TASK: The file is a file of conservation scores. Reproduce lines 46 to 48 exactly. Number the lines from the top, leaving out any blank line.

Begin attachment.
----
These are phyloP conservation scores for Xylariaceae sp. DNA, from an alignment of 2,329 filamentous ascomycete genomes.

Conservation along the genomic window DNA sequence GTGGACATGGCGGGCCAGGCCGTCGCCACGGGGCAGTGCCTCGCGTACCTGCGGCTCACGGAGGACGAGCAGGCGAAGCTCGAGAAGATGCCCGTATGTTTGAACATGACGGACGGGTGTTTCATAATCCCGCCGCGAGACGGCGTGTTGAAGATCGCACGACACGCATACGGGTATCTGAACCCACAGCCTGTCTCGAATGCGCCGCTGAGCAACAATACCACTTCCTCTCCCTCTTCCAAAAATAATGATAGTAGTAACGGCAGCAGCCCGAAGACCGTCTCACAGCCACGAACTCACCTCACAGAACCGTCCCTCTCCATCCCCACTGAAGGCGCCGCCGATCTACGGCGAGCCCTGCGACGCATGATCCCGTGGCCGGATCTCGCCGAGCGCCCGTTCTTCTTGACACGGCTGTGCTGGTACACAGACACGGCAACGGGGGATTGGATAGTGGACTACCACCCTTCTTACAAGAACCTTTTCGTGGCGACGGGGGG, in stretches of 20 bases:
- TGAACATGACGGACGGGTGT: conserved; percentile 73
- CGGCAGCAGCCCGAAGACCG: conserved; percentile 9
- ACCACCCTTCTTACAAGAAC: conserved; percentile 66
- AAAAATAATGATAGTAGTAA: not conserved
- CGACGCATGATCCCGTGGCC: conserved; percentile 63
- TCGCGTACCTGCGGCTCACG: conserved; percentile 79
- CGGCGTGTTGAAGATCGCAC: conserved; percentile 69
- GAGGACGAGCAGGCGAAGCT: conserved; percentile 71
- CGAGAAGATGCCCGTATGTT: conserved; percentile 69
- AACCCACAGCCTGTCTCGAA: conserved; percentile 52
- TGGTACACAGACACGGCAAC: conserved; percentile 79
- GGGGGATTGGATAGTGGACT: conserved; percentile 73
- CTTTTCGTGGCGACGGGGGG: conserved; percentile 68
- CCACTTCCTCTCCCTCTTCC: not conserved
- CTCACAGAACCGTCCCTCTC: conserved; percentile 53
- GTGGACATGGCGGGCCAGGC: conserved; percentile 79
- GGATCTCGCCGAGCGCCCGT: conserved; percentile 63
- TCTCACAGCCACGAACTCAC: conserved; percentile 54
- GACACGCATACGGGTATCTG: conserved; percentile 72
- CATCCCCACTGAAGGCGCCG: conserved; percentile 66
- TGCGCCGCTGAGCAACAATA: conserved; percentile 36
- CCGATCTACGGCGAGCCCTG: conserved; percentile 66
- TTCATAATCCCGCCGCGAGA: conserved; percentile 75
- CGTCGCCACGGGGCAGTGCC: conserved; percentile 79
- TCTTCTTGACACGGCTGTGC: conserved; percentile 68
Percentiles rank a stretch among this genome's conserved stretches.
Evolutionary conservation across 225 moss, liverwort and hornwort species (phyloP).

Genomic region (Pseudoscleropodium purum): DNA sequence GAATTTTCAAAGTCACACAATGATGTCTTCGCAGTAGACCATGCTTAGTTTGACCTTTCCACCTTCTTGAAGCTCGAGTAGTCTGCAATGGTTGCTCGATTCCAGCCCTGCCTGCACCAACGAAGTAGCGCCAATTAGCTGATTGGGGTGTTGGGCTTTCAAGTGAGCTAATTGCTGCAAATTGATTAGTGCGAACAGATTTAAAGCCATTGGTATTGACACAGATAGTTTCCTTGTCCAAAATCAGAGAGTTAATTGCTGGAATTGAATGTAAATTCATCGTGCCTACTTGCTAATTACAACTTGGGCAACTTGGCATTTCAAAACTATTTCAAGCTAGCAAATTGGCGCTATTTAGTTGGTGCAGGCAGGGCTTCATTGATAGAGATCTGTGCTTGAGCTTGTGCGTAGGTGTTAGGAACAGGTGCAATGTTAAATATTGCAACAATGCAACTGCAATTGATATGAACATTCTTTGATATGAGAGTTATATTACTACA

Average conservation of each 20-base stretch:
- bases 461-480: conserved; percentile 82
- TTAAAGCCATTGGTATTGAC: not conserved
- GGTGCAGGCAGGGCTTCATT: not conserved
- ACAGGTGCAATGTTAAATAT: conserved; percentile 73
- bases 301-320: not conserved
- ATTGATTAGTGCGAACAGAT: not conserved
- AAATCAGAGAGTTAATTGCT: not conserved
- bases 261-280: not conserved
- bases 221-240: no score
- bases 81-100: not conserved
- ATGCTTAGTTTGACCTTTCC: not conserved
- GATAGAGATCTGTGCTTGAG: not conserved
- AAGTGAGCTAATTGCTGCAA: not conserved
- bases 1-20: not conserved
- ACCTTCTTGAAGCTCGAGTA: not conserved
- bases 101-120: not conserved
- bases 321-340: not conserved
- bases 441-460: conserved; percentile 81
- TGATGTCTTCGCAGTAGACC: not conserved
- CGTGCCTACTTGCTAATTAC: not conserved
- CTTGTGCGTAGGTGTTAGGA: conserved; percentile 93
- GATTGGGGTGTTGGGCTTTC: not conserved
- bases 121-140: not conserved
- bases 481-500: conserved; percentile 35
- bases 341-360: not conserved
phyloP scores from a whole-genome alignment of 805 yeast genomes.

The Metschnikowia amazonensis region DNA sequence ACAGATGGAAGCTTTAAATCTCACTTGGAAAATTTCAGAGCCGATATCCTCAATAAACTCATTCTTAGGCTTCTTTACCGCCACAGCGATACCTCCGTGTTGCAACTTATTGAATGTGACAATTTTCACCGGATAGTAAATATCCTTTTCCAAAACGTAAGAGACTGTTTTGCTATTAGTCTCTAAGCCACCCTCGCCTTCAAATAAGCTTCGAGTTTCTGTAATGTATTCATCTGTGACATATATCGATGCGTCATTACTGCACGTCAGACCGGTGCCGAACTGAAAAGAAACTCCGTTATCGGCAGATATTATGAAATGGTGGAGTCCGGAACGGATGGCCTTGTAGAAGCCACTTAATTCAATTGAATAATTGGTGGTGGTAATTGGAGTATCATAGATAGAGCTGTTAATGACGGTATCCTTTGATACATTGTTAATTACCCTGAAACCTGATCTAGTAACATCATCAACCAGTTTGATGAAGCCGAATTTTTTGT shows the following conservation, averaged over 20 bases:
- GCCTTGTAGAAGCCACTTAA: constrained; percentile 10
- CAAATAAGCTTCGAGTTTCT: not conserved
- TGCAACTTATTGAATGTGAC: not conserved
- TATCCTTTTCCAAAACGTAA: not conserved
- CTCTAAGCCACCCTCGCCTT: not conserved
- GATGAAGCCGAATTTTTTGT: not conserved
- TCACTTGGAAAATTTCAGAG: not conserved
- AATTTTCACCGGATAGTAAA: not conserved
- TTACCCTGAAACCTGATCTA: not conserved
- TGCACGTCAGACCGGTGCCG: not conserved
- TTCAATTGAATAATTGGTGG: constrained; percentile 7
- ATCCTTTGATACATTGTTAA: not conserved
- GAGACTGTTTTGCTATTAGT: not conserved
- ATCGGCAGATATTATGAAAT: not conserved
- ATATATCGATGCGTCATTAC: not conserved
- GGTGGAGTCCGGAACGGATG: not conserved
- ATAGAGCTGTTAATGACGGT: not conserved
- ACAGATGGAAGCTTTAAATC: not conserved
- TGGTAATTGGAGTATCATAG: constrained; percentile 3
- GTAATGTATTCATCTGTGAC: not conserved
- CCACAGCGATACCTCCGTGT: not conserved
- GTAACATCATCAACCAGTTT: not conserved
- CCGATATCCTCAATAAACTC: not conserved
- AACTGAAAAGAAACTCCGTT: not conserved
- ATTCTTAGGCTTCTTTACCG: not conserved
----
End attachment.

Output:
- ACCTTCTTGAAGCTCGAGTA: not conserved
- bases 101-120: not conserved
- bases 321-340: not conserved